Long Answer Type Questions [5 Marks]

Question 10.
What are the problems faced by Indian women which affect their social status? Explain any five.
Answer:
The following points sum up how women are still discriminated against and oppressed in India.

  • Literacy rate: The first and foremost discrimination is in the field of education where the literacy rate among women is only 66 per cent when compared to a high 82 per cent in males. Even otherwise, parents prefer educating spending their resources of education of a male child rather than a female child.
  •  Sex ratio: The sex ratio in India is as low as 940 females per 1000 males. The proportion of women as compared to men is very low. A major reason behind this is that parents prefer having a male child over a female child keeping in view the future perspective.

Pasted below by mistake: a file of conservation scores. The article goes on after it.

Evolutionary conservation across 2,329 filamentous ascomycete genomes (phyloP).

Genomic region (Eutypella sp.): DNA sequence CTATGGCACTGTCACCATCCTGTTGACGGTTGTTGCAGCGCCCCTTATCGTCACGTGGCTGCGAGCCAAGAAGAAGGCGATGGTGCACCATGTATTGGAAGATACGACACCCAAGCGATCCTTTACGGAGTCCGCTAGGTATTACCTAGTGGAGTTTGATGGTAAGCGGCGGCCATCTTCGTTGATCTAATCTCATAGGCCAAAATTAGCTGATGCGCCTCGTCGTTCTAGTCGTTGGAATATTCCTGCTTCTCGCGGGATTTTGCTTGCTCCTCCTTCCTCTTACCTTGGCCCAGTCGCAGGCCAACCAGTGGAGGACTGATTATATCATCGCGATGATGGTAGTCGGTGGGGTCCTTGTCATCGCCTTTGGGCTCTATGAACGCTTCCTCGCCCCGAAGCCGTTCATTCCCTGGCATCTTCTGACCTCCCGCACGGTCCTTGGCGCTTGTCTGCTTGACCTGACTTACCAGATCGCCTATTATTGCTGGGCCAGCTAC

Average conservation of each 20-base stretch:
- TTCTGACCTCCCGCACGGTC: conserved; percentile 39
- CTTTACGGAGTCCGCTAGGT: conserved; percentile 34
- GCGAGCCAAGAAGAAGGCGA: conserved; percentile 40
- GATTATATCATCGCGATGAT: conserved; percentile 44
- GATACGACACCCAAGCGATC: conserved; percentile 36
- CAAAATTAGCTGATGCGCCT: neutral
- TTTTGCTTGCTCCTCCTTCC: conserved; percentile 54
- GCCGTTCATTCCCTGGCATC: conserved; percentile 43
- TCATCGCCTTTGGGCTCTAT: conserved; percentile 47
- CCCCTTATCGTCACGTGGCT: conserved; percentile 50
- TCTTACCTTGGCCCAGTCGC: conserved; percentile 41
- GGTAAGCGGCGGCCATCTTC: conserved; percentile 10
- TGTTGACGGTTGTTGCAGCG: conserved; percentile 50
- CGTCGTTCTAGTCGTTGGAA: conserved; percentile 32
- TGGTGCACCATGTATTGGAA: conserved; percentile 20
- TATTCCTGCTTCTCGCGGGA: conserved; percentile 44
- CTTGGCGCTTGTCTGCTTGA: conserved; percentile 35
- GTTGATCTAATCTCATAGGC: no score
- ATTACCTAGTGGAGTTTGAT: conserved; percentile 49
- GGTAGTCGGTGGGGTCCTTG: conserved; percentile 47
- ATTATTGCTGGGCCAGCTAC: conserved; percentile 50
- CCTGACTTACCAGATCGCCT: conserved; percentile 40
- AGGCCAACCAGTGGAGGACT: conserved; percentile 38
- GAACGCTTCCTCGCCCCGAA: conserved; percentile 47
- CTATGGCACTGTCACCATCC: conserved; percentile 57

• Unpaid work: The proportion of highly-paid women is very less when compared to highly-paid men. Though on an average, Indian women work one hour more than men every day but they are not equally paid and thus their work is also not often valued as much as that of men.
  • Domestic violence: Women every day in Indian society are harassed, exploited, and subjected to all sorts of violence behind the closed doors. Both in urban and rural areas, domestic violence is one of the most prominent form of discrimination faced by women. Many cases of domestic violence and dowry deaths are reported in the media every day.